NASA’s next rover mission to Mars should depart for the Red Planet in 2020, tasked with hunting for signs of ancient life, as well as collecting samples and returning them to Earth. But before this happens, the rover needs a name. NASA has now launched a call to the public to vote what the rover should be called out of 9 candidate names.
The 9 possible names were selected as the finalists of a student naming contest organized by NASA for school children. Here’s a list of possible names for the Mars 2020 rover, tentatively named this way to reference its launch window, and the students who proposed them:
- Endurance, K-4, Oliver Jacobs of Virgina.
- Tenacity, K-4, Eamon Reilly of Pennsylvania.
- Promise, K-4, Amira Shanshiry of Massachusetts.
- Perseverance, 5-8, Alexander Mather of Virginia.
- Vision, 5-8, Hadley Green of Mississippi.
- Clarity, 5-8, Nora Benitez of California.
- Ingenuity, 9-12, Vaneeza Rupani of Alabama.
- Fortitude, 9-12, Anthony Yoon of Oklahoma.
- Courage, 9-12, Tori Gray of Louisiana.
Everyone, from any country, is encouraged to pick their favorite in an online poll. The poll closes at midnight (05:00 GMT) on January 28.
All of NASA’s Mars rovers — Sojourner (1996), Spirit and Opportunity (2003), and Curiosity (2012) — were named by kids during student competitions. The Mars 2020 mission is no exception to this tradition.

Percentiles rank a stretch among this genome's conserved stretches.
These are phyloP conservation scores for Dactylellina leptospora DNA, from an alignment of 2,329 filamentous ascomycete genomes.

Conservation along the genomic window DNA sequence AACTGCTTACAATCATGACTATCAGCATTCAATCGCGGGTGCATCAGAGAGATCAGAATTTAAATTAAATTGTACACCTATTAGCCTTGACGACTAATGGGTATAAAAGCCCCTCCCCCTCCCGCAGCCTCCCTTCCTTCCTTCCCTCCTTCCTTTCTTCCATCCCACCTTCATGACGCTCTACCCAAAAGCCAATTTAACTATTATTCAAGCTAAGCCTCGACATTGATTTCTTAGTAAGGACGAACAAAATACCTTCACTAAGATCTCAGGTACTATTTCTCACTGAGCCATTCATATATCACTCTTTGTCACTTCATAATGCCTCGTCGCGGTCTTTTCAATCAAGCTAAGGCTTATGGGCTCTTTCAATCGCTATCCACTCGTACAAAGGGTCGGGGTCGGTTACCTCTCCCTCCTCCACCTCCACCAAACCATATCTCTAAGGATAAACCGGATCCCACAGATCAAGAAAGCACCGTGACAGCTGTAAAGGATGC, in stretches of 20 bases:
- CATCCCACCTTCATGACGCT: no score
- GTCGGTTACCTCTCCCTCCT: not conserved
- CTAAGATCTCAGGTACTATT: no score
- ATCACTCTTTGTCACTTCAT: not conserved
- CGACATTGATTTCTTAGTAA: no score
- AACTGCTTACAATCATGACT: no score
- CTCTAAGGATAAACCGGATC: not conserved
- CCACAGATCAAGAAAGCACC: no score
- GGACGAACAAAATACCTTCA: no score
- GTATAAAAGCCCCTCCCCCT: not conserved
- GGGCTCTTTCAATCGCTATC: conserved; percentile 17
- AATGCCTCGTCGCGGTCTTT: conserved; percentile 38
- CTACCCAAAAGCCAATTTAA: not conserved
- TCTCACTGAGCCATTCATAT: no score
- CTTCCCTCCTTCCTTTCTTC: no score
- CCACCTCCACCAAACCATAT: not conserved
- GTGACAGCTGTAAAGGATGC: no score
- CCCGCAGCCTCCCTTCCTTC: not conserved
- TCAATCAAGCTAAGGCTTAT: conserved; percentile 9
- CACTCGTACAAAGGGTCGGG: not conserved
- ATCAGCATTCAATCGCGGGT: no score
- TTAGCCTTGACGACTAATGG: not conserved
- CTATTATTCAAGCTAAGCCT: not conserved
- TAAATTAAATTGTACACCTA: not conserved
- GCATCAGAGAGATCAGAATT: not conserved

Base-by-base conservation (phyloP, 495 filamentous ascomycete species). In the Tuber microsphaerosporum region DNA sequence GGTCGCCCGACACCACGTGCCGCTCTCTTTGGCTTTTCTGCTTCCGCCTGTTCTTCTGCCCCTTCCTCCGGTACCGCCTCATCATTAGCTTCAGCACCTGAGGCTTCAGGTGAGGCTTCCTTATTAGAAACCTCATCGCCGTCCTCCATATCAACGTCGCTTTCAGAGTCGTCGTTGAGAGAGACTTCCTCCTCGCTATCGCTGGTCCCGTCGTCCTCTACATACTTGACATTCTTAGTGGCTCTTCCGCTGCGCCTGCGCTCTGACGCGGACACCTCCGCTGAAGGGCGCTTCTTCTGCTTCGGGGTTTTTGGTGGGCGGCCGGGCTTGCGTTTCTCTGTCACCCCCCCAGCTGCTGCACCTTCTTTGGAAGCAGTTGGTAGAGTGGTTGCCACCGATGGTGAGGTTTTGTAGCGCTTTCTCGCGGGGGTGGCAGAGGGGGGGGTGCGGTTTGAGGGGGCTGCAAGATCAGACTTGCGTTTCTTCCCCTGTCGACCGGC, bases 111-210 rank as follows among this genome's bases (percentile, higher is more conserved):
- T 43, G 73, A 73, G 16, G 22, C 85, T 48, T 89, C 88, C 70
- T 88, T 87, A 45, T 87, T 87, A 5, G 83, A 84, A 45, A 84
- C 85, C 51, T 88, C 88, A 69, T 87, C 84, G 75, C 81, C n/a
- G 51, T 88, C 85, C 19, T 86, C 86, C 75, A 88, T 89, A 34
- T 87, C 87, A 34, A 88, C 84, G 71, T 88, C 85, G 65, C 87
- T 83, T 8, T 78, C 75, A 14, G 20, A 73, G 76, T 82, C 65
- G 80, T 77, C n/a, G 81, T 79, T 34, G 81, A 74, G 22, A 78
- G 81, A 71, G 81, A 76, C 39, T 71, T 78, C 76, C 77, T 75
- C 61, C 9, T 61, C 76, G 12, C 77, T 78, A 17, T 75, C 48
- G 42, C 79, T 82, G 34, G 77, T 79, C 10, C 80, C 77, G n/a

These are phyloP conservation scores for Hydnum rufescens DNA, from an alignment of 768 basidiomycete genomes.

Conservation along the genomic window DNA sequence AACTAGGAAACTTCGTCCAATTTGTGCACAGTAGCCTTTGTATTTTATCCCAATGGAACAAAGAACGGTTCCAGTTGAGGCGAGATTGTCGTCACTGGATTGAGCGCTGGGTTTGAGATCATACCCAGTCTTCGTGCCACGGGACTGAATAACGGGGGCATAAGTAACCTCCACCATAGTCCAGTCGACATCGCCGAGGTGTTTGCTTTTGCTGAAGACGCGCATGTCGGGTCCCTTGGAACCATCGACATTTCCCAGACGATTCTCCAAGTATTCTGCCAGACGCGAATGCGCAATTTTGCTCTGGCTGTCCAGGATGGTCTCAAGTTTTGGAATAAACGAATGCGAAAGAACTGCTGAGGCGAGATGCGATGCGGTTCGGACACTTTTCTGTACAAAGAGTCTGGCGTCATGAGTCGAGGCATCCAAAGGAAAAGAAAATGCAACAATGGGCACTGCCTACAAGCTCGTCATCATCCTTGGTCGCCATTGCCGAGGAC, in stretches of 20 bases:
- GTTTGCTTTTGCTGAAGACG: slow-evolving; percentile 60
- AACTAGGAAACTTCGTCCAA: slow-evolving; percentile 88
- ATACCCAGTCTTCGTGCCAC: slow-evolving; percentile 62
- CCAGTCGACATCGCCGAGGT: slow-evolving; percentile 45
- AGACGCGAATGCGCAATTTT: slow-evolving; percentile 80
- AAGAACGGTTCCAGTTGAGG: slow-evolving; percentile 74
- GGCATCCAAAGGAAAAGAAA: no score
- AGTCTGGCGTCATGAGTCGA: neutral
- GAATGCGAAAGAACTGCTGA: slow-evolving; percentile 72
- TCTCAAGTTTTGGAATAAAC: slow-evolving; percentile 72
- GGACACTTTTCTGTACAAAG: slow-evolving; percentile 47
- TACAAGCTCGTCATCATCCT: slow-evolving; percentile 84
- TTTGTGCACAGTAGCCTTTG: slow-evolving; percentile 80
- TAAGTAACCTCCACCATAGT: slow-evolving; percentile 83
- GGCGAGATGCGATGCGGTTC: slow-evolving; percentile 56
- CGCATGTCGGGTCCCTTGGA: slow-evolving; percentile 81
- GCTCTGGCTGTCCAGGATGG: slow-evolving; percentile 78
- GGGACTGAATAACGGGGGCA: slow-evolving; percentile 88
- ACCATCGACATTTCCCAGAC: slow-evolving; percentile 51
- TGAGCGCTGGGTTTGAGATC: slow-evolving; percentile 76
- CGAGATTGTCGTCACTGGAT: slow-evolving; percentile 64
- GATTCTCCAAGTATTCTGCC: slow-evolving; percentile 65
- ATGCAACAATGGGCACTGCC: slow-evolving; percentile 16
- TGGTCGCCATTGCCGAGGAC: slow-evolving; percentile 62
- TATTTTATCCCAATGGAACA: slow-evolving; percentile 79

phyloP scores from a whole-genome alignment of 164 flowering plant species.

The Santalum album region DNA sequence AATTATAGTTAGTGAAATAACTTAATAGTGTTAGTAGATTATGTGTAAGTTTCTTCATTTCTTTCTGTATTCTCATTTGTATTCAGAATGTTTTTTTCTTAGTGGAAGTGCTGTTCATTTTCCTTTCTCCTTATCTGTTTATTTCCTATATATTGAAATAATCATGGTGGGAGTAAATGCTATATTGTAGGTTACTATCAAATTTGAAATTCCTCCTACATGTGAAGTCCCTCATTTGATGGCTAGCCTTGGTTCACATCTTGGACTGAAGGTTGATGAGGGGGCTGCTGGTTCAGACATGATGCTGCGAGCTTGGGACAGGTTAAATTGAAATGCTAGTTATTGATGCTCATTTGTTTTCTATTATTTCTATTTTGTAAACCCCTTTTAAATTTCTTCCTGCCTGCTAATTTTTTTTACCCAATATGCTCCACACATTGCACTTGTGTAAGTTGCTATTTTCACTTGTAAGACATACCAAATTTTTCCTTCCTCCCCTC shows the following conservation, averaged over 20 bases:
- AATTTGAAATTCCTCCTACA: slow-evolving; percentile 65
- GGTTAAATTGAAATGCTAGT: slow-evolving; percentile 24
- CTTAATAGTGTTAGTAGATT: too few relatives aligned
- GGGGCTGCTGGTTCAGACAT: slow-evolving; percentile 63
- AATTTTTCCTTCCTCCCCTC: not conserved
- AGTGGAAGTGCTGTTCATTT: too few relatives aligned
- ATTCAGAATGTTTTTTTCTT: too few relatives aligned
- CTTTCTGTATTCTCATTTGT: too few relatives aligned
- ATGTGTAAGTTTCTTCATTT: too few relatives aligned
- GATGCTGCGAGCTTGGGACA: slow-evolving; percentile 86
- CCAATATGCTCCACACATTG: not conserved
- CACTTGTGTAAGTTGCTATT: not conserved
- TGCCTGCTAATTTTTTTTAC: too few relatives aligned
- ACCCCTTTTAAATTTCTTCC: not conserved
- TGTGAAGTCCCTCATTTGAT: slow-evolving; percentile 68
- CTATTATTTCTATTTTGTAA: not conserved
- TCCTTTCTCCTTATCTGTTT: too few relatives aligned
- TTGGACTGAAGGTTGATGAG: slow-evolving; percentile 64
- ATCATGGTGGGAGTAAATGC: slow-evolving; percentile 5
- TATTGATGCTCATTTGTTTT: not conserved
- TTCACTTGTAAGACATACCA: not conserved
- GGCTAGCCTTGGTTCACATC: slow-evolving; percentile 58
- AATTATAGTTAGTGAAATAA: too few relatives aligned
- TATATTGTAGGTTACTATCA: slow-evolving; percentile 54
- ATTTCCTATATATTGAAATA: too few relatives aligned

Students across the US, ranging from kindergarten to high school, submitted more than 28,000 potential names for NASA’s Mars 2020 rover. A panel of 4,700 volunteer judges shortlisted the proposals to 155 semifinalists, which was eventually cut down to 9 proposals. The nine student finalists are invited to discuss the names that they proposed in a panel including Lori Glaze (NASA Planetary Science Division director), Jessica Watkins (NASA astronaut), Nick Wiltsie (NASA-JPL rover driver), and Clara Ma (the winner of the 2009 competition that named the Curiosity rover; she was sixth-grade student at the time).
The Mars 2020 official name will be announced after the contest concludes in early March. The student who submitted the winning proposal will be invited to see the rover’s launch in July 2020 from Cape Canaveral Air Force Station in Florida.
Mars 2020 will land on the Red Planet in February 2021, in Jezero Crater — the site of an ancient lake that had liquid water 3.5 billion years ago. The rover’s main mission is to collect samples, which would be returned to Earth by a subsequent mission in the future. NASA hopes to find signs of ancient life in the mineral deposits at the crater. The mission will also lay the groundwork for future manned missions to Mars by testing critical instruments that will study the Martian soil, weather, and atmosphere.
So, what’s your favorite name from the list? Share yours in the comments.